Cinemas are about to welcome into their midst the return of a classic slice of statuesque Italian neorealism.
You see, Roberto Rossellini’s Rome, Open City arrives with quite the pedigree. It has been lauded by Martin Scorsese as being ‘the most precious moment of film history” and was even awarded the Grand Prix at the 1946 Cannes Film Festival.
Featuring a cluster of non-professional actors, the story follows Manfredi, an Italian underground leader who is being hunted by the Gestapo. His reason for being in the Italian capital is to get money to fund the underground’s fight against their oppressors. Due to his outlaw status, he enlists the help of Father Don Pietro to deliver the cash, which is neatly concealed within a book. From here, the film proceeds to map out just a few of the trials and tribulations as endured by those under the glare of Nazi rule. It offers a potent showcase on the battle for survival, both individually and collectively.
In terms of this release, we welcome a version that has been newly restored and spruced up into a neat 4k presentation. This means the picture is given a cleaner sheen, offering a noticeably fresher imprint. This is in spite of the gritty verity of the content. Some may allege that this detracts from the earthy nature of the material. However, it is surely the greater good to do all that can be done to preserve these essential documents from the tomb of cinema’s history.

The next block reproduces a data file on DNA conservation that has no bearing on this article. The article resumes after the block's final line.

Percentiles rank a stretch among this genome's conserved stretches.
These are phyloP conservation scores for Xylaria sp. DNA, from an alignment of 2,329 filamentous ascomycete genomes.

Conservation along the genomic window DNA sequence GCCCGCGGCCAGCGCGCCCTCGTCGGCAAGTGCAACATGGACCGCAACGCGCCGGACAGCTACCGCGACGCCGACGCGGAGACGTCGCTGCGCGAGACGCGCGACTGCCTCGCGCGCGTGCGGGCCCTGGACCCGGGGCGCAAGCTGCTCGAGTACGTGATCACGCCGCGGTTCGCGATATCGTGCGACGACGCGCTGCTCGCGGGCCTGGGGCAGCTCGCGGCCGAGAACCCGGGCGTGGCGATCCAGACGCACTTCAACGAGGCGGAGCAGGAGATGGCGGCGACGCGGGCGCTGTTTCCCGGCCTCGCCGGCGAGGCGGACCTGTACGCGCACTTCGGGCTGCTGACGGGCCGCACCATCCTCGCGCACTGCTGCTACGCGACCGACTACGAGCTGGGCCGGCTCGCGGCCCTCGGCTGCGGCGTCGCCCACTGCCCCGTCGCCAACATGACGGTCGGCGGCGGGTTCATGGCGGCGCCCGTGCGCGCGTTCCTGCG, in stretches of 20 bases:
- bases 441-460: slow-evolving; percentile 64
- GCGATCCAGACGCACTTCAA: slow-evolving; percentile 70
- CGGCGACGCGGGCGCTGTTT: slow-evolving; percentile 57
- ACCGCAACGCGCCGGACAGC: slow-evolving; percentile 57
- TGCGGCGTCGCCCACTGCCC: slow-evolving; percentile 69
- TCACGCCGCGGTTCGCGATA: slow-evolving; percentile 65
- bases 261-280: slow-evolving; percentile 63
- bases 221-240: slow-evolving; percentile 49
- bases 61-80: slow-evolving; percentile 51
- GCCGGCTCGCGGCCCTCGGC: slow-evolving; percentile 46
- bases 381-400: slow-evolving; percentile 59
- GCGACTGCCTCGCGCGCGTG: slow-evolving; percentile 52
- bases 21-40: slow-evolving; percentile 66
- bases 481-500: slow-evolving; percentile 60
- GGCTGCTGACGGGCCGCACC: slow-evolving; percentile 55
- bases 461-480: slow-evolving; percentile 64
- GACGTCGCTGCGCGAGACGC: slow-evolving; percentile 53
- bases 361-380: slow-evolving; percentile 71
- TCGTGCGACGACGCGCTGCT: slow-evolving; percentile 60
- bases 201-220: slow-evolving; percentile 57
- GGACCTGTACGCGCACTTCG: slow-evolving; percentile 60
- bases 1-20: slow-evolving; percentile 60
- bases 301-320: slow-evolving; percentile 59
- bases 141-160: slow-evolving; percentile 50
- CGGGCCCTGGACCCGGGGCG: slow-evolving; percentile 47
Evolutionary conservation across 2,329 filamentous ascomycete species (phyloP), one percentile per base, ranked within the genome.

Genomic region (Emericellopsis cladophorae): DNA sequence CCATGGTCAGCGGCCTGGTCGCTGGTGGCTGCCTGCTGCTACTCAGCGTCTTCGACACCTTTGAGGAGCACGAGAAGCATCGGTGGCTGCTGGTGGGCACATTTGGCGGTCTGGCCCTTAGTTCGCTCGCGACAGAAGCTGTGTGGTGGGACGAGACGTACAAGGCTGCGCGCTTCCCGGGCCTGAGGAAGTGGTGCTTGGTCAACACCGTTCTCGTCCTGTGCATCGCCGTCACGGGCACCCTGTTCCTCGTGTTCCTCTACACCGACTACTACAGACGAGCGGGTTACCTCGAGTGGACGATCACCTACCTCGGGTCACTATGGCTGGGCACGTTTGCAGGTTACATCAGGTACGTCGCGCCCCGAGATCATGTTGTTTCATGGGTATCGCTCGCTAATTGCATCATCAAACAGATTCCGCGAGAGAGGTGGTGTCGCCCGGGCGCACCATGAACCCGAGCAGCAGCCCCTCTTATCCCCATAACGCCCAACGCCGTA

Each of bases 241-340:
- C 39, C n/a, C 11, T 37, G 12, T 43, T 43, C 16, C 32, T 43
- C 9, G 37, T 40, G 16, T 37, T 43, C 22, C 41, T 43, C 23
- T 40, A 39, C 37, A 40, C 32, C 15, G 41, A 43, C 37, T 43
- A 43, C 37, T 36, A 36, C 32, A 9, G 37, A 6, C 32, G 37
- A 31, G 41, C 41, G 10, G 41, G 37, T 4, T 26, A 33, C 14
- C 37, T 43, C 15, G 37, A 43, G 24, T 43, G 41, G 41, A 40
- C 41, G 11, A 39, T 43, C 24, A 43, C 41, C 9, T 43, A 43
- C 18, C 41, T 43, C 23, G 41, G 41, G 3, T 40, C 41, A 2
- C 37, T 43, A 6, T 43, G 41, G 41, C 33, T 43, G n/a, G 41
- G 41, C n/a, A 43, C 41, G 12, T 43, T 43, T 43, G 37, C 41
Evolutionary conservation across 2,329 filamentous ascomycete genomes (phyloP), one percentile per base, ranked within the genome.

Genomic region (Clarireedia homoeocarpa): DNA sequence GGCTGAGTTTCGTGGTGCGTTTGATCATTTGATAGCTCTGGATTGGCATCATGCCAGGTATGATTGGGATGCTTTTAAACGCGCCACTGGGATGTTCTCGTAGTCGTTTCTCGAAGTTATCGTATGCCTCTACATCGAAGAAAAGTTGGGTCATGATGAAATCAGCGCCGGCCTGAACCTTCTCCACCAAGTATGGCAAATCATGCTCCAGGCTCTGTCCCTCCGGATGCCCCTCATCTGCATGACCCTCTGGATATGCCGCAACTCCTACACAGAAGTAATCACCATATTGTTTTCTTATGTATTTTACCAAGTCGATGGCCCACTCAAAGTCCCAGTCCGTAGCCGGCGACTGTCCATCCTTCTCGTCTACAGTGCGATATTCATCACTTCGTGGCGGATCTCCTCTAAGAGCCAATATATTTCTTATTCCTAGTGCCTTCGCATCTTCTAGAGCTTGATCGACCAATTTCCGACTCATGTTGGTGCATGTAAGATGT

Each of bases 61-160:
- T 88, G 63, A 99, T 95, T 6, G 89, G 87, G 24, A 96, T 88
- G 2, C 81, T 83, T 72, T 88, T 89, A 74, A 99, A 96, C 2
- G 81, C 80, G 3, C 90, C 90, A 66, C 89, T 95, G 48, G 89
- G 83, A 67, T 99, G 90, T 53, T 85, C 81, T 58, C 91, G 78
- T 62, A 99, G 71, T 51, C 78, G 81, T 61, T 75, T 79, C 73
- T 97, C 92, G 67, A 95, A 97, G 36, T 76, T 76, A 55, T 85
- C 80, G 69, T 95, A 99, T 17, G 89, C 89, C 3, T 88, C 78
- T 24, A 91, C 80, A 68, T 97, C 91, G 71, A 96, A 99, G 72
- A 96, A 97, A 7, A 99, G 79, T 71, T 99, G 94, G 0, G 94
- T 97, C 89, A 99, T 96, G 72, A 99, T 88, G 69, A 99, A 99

In this writer’s mind though, the film itself is not as perceptive of the human condition under occupation as, say, Ingmar Bergman’s Shame (1968). It is also fair to say that the middle third is perhaps not as successful as what seasoned cineastes would urge you to believe. The diegetic meter at this point is slightly paunch and could have done with a trim.
Ultimately though, Rossellini’s work is still worth your time and not just for posterity’s sake. Its closing bleakness is both a chill to the bone and a refreshing dose of unsentimental realism. This lack of sugar-coated compromise commands a power that remains undiminished by the ravages of time or technology’s advancements.
Rome, Open City is totemic as a filmic time capsule to integrity in the face of adversity, freedom of thought and the refusal to be infected through an indoctrination of skewed dogma.